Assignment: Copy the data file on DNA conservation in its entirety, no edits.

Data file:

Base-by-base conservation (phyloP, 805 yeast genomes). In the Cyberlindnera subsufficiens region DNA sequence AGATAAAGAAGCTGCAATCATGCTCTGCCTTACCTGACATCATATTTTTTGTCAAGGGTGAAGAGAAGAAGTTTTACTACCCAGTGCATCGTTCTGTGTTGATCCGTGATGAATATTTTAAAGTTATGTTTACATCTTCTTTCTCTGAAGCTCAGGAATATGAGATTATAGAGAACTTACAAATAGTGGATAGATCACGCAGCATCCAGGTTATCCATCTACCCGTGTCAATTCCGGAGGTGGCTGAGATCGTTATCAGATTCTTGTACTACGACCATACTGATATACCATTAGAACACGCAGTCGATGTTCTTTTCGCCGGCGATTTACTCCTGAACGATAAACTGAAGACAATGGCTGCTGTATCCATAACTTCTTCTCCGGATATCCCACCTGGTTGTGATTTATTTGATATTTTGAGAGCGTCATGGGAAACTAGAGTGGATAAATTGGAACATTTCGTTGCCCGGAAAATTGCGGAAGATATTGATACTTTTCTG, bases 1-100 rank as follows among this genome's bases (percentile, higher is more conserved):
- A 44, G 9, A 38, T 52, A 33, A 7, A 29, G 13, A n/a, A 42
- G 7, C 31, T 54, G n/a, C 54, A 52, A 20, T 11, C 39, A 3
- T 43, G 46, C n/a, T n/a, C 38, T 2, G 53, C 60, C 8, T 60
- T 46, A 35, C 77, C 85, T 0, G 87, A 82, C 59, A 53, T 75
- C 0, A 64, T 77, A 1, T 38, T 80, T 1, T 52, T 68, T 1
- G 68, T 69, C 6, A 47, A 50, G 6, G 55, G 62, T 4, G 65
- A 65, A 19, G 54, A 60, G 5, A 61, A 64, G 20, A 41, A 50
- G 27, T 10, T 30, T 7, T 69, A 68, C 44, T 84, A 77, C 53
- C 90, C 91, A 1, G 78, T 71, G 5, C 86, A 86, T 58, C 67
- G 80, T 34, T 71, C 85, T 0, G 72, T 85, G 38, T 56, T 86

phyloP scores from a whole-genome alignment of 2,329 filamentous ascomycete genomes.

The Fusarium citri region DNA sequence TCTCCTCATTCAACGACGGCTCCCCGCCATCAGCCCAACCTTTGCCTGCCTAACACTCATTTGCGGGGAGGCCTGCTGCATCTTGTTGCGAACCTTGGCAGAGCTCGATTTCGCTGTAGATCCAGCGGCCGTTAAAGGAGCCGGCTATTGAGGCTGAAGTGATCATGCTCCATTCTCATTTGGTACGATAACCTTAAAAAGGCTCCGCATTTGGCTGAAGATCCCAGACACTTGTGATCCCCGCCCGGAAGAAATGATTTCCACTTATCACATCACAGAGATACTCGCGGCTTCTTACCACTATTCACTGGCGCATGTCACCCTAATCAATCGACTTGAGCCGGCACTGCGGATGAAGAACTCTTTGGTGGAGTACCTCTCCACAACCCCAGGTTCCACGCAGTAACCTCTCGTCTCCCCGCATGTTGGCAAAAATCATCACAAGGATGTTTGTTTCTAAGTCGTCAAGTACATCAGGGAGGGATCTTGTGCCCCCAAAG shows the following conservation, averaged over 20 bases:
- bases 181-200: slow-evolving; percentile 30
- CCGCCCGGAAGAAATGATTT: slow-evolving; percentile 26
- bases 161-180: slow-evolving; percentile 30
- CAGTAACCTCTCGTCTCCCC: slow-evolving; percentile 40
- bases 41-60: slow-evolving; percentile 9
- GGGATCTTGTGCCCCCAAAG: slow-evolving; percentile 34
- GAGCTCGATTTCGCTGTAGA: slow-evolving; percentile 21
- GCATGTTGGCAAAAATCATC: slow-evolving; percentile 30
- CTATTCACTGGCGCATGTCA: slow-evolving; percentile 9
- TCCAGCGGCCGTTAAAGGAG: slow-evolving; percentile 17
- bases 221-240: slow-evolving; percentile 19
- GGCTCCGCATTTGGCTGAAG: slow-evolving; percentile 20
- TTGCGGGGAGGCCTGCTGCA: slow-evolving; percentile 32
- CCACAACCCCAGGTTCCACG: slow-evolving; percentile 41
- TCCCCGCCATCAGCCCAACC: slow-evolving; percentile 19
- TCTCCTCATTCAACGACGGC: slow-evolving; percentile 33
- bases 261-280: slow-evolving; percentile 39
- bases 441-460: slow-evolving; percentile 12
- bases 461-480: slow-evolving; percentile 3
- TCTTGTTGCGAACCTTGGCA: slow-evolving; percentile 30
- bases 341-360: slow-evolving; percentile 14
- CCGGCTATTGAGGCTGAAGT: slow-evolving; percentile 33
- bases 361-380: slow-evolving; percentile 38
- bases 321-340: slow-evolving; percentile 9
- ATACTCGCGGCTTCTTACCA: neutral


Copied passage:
Base-by-base conservation (phyloP, 805 yeast genomes). In the Cyberlindnera subsufficiens region DNA sequence AGATAAAGAAGCTGCAATCATGCTCTGCCTTACCTGACATCATATTTTTTGTCAAGGGTGAAGAGAAGAAGTTTTACTACCCAGTGCATCGTTCTGTGTTGATCCGTGATGAATATTTTAAAGTTATGTTTACATCTTCTTTCTCTGAAGCTCAGGAATATGAGATTATAGAGAACTTACAAATAGTGGATAGATCACGCAGCATCCAGGTTATCCATCTACCCGTGTCAATTCCGGAGGTGGCTGAGATCGTTATCAGATTCTTGTACTACGACCATACTGATATACCATTAGAACACGCAGTCGATGTTCTTTTCGCCGGCGATTTACTCCTGAACGATAAACTGAAGACAATGGCTGCTGTATCCATAACTTCTTCTCCGGATATCCCACCTGGTTGTGATTTATTTGATATTTTGAGAGCGTCATGGGAAACTAGAGTGGATAAATTGGAACATTTCGTTGCCCGGAAAATTGCGGAAGATATTGATACTTTTCTG, bases 1-100 rank as follows among this genome's bases (percentile, higher is more conserved):
- A 44, G 9, A 38, T 52, A 33, A 7, A 29, G 13, A n/a, A 42
- G 7, C 31, T 54, G n/a, C 54, A 52, A 20, T 11, C 39, A 3
- T 43, G 46, C n/a, T n/a, C 38, T 2, G 53, C 60, C 8, T 60
- T 46, A 35, C 77, C 85, T 0, G 87, A 82, C 59, A 53, T 75
- C 0, A 64, T 77, A 1, T 38, T 80, T 1, T 52, T 68, T 1
- G 68, T 69, C 6, A 47, A 50, G 6, G 55, G 62, T 4, G 65
- A 65, A 19, G 54, A 60, G 5, A 61, A 64, G 20, A 41, A 50
- G 27, T 10, T 30, T 7, T 69, A 68, C 44, T 84, A 77, C 53
- C 90, C 91, A 1, G 78, T 71, G 5, C 86, A 86, T 58, C 67
- G 80, T 34, T 71, C 85, T 0, G 72, T 85, G 38, T 56, T 86

phyloP scores from a whole-genome alignment of 2,329 filamentous ascomycete genomes.

The Fusarium citri region DNA sequence TCTCCTCATTCAACGACGGCTCCCCGCCATCAGCCCAACCTTTGCCTGCCTAACACTCATTTGCGGGGAGGCCTGCTGCATCTTGTTGCGAACCTTGGCAGAGCTCGATTTCGCTGTAGATCCAGCGGCCGTTAAAGGAGCCGGCTATTGAGGCTGAAGTGATCATGCTCCATTCTCATTTGGTACGATAACCTTAAAAAGGCTCCGCATTTGGCTGAAGATCCCAGACACTTGTGATCCCCGCCCGGAAGAAATGATTTCCACTTATCACATCACAGAGATACTCGCGGCTTCTTACCACTATTCACTGGCGCATGTCACCCTAATCAATCGACTTGAGCCGGCACTGCGGATGAAGAACTCTTTGGTGGAGTACCTCTCCACAACCCCAGGTTCCACGCAGTAACCTCTCGTCTCCCCGCATGTTGGCAAAAATCATCACAAGGATGTTTGTTTCTAAGTCGTCAAGTACATCAGGGAGGGATCTTGTGCCCCCAAAG shows the following conservation, averaged over 20 bases:
- bases 181-200: slow-evolving; percentile 30
- CCGCCCGGAAGAAATGATTT: slow-evolving; percentile 26
- bases 161-180: slow-evolving; percentile 30
- CAGTAACCTCTCGTCTCCCC: slow-evolving; percentile 40
- bases 41-60: slow-evolving; percentile 9
- GGGATCTTGTGCCCCCAAAG: slow-evolving; percentile 34
- GAGCTCGATTTCGCTGTAGA: slow-evolving; percentile 21
- GCATGTTGGCAAAAATCATC: slow-evolving; percentile 30
- CTATTCACTGGCGCATGTCA: slow-evolving; percentile 9
- TCCAGCGGCCGTTAAAGGAG: slow-evolving; percentile 17
- bases 221-240: slow-evolving; percentile 19
- GGCTCCGCATTTGGCTGAAG: slow-evolving; percentile 20
- TTGCGGGGAGGCCTGCTGCA: slow-evolving; percentile 32
- CCACAACCCCAGGTTCCACG: slow-evolving; percentile 41
- TCCCCGCCATCAGCCCAACC: slow-evolving; percentile 19
- TCTCCTCATTCAACGACGGC: slow-evolving; percentile 33
- bases 261-280: slow-evolving; percentile 39
- bases 441-460: slow-evolving; percentile 12
- bases 461-480: slow-evolving; percentile 3
- TCTTGTTGCGAACCTTGGCA: slow-evolving; percentile 30
- bases 341-360: slow-evolving; percentile 14
- CCGGCTATTGAGGCTGAAGT: slow-evolving; percentile 33
- bases 361-380: slow-evolving; percentile 38
- bases 321-340: slow-evolving; percentile 9
- ATACTCGCGGCTTCTTACCA: neutral